People with diabetes have been identified as one group that may face greater risks of complications when dealing with COVID-19. With that in mind, our clinicians have put together a list of guidelines for adults with diabetes who may find themselves dealing with any kind of viral symptoms.
What to do if you are feeling sick and have diabetes
On days when you are sick, your glucose levels can go high even if you are eating less than you usually do.
Having any of these conditions below can cause a “sick day” and may make your glucose levels go up.
- Common cold
- Influenza (“flu”)
- Nausea, vomiting, diarrhea
- Dental work
Steps to take when you are feeling sick
Untreated high glucose levels can lead to more serious medical problems, so it is important to have a plan. The following are the steps to follow when you are sick.
- Always take your diabetes medicine unless your healthcare provider tells you not to. Even if you are unable to eat your usual meals, you need to take your insulin or diabetes pills. If your glucose is over 250 for two readings in a row, call your healthcare provider because you may need a change in your medicine.
- Monitor your glucose more often. Monitor your glucose 4 times per day for mild illnesses (like a cold) or every 3 to 4 hours for more severe illnesses (like the flu). You will need to monitor your glucose more often when you are ill is important because it can get high quickly. You will not always know if your glucose is by how you are feeling.
- Check for ketones when your glucose is over 250 mg/dl if you have type 1 diabetes.
- Drink plenty of fluids. Drink at least 6 to 8 ounces of fluids every hour while you are awake to prevent dehydration.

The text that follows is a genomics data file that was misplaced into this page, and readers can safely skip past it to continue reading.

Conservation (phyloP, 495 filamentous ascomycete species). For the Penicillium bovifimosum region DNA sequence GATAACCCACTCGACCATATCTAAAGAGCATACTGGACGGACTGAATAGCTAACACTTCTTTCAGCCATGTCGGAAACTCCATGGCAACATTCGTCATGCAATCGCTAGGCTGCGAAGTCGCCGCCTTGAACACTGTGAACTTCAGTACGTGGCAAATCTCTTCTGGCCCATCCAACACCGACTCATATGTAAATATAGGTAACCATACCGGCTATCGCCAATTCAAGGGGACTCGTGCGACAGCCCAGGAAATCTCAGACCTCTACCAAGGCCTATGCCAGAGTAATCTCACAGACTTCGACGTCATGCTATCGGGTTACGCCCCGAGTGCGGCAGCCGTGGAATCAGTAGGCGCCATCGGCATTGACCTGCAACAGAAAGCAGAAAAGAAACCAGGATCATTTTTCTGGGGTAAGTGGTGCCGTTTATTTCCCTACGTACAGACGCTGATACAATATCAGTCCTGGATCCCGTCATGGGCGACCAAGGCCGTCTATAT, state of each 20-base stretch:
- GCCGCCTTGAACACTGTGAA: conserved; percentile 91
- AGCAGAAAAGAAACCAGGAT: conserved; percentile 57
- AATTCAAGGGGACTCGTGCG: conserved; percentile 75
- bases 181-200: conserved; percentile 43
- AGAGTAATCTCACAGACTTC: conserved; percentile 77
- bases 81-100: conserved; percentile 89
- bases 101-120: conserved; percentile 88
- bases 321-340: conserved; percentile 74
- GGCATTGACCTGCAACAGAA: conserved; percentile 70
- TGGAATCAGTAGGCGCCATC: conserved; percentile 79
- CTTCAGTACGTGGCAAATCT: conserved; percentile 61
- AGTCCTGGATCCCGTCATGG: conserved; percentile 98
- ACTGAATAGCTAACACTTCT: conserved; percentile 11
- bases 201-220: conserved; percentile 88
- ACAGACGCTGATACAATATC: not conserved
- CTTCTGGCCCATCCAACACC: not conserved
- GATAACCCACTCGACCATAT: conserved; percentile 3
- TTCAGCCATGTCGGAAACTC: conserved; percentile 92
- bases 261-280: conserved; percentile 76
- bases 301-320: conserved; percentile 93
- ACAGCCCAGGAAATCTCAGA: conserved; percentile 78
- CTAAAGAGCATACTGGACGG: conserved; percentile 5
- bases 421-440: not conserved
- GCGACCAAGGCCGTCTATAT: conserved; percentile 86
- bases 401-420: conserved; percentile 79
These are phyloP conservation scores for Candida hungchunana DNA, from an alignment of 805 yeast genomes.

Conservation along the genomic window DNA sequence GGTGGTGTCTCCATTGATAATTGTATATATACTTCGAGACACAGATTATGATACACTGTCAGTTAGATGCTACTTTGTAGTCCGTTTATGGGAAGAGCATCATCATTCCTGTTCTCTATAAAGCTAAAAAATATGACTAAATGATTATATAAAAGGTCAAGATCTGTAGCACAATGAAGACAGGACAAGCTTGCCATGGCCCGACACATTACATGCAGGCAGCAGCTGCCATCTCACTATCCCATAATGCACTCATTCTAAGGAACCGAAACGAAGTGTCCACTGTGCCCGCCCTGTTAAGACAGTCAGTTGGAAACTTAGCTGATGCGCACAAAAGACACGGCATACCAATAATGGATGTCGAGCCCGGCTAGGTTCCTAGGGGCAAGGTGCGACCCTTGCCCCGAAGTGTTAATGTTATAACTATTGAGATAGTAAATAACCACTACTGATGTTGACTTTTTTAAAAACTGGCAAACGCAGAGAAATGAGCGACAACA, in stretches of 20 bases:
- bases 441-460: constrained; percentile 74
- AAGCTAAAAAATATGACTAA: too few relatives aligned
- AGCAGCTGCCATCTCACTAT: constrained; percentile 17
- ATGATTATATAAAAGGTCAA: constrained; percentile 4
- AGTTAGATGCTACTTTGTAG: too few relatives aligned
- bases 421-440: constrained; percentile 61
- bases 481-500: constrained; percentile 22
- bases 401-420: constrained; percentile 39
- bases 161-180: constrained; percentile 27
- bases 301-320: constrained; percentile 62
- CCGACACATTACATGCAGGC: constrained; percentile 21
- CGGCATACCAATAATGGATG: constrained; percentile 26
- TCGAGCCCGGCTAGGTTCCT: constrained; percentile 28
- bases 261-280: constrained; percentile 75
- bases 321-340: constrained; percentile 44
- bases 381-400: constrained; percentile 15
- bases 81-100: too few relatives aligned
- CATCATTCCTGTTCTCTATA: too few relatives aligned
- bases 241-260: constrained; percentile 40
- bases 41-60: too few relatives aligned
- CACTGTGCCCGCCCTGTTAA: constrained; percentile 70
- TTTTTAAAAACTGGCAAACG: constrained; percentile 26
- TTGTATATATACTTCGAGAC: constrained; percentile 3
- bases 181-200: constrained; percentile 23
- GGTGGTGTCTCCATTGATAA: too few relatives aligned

- If you are unable to eat solid food, switch back and forth between sugar-free drinks (diet soda, seltzer water, tea) one hour and liquids that contain sugar (juice, regular soda) for the other hour.
- Rest - Do not exercise. It would be helpful to have a support person available.
When to call your healthcare provider
There may be times when you feel very sick or just aren’t sure what to do. It’s best to be on the safe side and call your healthcare provider, especially if you:
- Have signs of dehydration such as dry mouth, cracked lips, sunken eyes, skin that is flushed and dry or weight loss
- Have a fever of 101ºF or higher
- Have persistent nausea or vomiting or are unable to keep fluids down
- Have persistent diarrhea
- Have persistent abdominal pain
- Have rapid, shallow breathing
- Have glucose levels over 250 mg/dl for more than two readings with or without ketones
- Have persistent moderate-large ketones
- Have persistent low glucose
If your health care provider recommends that you go to the hospital, remember to bring your insulin vials to avoid dosing errors. This is especially important if you take U500 insulin.
Joslin Education Team Monitor your glucose 4 times per day for mild illnesses (like a cold) or every 3 to 4 hours for more severe illnesses (like the flu).
Your sick day toolbox
Keep these items on hand in case you become sick:
- Telephone number of your diabetes care team, pharmacy and insurance card
- List of medications and doses (including vitamins and supplements)
- Make sure you are up to date on your prescription refill’s on your prescriptions so you do not have to leave the house
- Sugar-free and regular gelatin (such as Jell-O®) or popsicles
- Broth packets (salt-free if you are on a low sodium diet)
- Saltine crackers (unsalted if you are on a low sodium diet)
- Carbonated beverages (sugar-free and regular)
- Substitute foods: fruit juice, applesauce, sherbet or a meal replacement beverage such as Boost® or Glucerna®.
- Ketone strips (if needed) for urine or blood
- Glucagon kit (if taking insulin) in case of severe low blood glucose
- Medicines to relieve fever, such as acetaminophen
- Cold/cough/flu medicine recommended by a healthcare provider (see Sugar-free Medicines handout)
- Anti-diarrhea medicines (Lomotil®, Kaopectate®, Pepto-Bismol™)
Although this content is reviewed by Joslin Diabetes Center healthcare professionals, it is not intended to replace the medical advice of your doctor or healthcare provider. Please consult your healthcare provider for advice about a specific medical condition.